Mexico earthquakes: Standing in solidarity with our sisters

September 27 UPDATE

“There are women on the frontlines supporting rescue events, preparing food, distributing goods,” explains one Global Fund for Women grantee partner in Mexico City. “The solidarity and mutual support is encouraging and is holding the city together in such harsh moments.”

In the wake of the devastating earthquakes in Mexico and hurricanes in the Caribbean, Global Fund for Women’s network of grantee partners tell us that the women they work with are stepping into help with relief efforts—distributing food, water, and medical supplies. They’re focused on meeting the immediate needs of women and girls, and ensuring goods are reaching the most marginalized and remote populations.

As immediate relief continues, our partners—grassroots women’s groups and Semillas, the women’s fund in Mexico—are focused on assessing the unique needs of women and girls, identifying where there are gaps in relief for remote communities, and meeting with other women’s groups to work together to create longer-term strategies for recovery and rebuilding with a gender lens. Our partners report that they’ve initially identified women’s and girls’ immediate and long-term needs like shelter, safety from gender-based violence, emotional and psychological trauma counseling, and medical needs.

The strength and resilience of people in Mexico and the Caribbean remains intact, despite the destruction of homes and communities, and loss of loved ones. One of our partners described the inspiring mobilization of young women to help around-the-clock rescue efforts at the site of a collapsed textile factory in the Obrera neighborhood of Mexico City, where the majority of workers were women.

While the complete immediate and long-term impacts of these climate events in Mexico and the Caribbean remain to be seen, Global Fund for Women is continuing to raise much-needed funds and evaluating our crisis response strategy to best meet the needs of our grassroots partners and fellow women’s funds. Help us support women in the hardest-hit and most marginalized communities.

September 23 UPDATE

This morning, a 6.1 magnitude earthquake aftershock shook southern Mexico, centered in Oaxaca. This comes as the country is reeling from two powerful earthquakes: a devastating quake on Tuesday in Mexico City that reportedly killed 300 people, and an 8.1-magnitude quake—the country’s strongest in a century—that hit the southern coast on September 8th.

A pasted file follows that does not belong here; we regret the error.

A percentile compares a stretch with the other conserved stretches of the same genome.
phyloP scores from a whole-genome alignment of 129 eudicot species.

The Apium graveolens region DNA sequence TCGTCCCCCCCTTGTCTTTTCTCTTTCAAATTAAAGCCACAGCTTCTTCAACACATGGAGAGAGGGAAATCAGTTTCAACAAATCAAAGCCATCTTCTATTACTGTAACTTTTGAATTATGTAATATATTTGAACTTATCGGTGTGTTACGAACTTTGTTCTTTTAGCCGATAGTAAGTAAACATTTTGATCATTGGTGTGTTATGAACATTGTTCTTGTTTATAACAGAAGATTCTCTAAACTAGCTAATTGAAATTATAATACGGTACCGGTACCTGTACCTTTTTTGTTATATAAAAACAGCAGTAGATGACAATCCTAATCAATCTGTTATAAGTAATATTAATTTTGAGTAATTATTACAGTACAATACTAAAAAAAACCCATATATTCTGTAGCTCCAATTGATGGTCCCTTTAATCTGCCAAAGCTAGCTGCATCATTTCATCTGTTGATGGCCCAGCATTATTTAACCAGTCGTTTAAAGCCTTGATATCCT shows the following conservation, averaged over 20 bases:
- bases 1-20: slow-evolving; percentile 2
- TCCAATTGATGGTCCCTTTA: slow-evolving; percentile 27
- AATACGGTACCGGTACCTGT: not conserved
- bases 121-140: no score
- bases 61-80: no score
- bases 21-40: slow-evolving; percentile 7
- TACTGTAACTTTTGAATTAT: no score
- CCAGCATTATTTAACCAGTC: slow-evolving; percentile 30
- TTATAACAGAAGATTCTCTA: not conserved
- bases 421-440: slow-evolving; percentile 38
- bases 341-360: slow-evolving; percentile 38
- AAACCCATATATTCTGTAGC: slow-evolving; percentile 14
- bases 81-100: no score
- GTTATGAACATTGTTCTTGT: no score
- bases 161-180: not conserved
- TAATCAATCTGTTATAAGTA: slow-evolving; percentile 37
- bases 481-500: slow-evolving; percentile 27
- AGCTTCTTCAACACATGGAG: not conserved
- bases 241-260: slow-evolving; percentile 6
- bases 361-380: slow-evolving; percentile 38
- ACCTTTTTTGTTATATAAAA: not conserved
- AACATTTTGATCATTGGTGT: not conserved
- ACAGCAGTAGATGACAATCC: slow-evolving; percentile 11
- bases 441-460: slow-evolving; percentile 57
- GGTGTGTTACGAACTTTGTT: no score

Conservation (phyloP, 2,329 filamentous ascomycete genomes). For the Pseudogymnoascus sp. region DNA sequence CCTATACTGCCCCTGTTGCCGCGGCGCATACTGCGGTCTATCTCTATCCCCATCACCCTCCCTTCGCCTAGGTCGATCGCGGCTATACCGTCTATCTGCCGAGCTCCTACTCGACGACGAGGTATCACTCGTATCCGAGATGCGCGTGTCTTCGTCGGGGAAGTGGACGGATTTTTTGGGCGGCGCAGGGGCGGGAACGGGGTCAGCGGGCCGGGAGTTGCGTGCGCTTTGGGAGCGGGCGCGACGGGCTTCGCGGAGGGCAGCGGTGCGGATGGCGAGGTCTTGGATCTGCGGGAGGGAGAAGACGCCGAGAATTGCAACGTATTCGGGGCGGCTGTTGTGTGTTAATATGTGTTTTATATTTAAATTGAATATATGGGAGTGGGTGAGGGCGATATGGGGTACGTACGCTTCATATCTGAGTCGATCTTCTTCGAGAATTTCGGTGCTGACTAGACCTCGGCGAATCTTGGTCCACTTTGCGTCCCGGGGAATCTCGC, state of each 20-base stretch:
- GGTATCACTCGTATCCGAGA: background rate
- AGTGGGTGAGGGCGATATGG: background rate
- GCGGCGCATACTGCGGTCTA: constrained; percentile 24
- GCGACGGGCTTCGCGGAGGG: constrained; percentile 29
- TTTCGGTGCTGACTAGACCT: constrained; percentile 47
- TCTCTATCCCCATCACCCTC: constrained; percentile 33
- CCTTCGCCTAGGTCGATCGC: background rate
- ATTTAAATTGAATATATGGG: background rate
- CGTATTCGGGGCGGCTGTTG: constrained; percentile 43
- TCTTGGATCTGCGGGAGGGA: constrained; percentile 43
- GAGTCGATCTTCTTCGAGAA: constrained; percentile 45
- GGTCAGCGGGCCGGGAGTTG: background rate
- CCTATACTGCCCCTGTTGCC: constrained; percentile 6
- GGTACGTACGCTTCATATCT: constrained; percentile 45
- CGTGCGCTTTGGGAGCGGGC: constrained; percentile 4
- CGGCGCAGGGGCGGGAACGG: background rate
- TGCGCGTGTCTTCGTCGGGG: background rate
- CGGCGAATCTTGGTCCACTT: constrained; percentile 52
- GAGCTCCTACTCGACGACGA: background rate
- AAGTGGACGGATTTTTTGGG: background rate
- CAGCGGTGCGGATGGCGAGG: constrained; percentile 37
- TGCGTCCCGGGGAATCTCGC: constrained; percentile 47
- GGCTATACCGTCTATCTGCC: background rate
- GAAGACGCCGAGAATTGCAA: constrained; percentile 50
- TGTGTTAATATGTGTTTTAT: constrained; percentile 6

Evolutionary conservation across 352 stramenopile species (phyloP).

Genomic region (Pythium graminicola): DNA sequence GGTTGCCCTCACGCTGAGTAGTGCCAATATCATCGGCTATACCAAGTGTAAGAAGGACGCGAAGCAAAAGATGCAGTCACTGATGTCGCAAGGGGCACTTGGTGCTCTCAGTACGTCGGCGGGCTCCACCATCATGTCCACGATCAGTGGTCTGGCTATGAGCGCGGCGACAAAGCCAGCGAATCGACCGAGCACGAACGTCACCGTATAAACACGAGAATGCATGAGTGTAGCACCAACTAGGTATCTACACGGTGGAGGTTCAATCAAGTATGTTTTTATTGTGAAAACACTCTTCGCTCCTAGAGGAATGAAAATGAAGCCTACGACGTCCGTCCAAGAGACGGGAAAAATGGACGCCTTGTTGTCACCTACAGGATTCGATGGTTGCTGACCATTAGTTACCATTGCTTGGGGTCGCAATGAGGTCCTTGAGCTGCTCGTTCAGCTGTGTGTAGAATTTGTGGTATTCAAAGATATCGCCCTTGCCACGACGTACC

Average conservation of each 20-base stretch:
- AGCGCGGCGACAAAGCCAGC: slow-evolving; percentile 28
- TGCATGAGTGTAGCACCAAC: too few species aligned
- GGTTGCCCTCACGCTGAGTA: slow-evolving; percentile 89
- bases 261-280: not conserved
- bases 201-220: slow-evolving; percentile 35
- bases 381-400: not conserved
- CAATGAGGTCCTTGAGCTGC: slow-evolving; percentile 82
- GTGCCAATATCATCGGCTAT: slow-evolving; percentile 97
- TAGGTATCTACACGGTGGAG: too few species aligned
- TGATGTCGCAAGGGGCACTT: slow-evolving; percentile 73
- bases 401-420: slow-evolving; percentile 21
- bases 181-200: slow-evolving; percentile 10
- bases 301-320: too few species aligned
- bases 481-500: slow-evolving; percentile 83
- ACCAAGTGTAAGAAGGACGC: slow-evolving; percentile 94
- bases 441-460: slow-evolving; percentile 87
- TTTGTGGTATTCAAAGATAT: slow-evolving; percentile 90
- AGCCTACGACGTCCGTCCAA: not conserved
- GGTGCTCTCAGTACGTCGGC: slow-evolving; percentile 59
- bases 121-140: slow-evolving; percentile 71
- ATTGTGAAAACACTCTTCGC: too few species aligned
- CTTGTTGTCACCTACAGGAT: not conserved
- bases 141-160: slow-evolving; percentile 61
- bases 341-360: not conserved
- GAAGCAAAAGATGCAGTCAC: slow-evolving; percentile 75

In addition, Hurricane Maria has left a trail of destruction, killing at least 25 people in the Caribbean, and leaving thousands displaced and without power or shelter. It’s the second major hurricane to savage the Caribbean this month.

Join us in expressing solidarity with the resilient people of Mexico and the Caribbean, and help us support women in the hardest-hit and most marginalized communities.

“As usual, those most affected are women in the most economically impoverished communities, yet they are rich in strength and resilience,” expressed one of Global Fund for Women’s grantee partners in Oaxaca.

In the wake of disaster and crises, it is critical that we support grassroots women’s groups in areas that are most remote and hardest hit. Such groups are uniquely positioned to meet the often-overlooked needs of women and girls and able to reach communities often left out of traditional aid efforts. Global Fund for Women has reached out to our network of grantees, advisors, and partners to understand how our international network can help meet the immediate needs of women and girls, and support relief and recovery.

As one of our grantee partners in Oaxaca reports, the hardest hit are “the communities in the southeast, which have the largest rates of poverty and marginalization in the state, and are largely indigenous communities.”

Our partners explain that the most immediate needs are for shelter, food, water, and medicine and health services. There is also concern about an increase in violence against women—as the incidence of sexual violence increases in the aftermath of disasters.

While the impact of the devastating earthquake that struck Mexico City Tuesday is still being felt, Global Fund for Women’s partners in Oaxaca and Chiapas express a heightened concern that aid and relief efforts will remain focused in the capital and will not be distributed to remote areas. Getting supplies to these areas is immensely challenging even in the best of times: they report that it takes up to 10 hours by car to get from Oaxaca City to the coastal regions in clear weather without debris and damaged roads.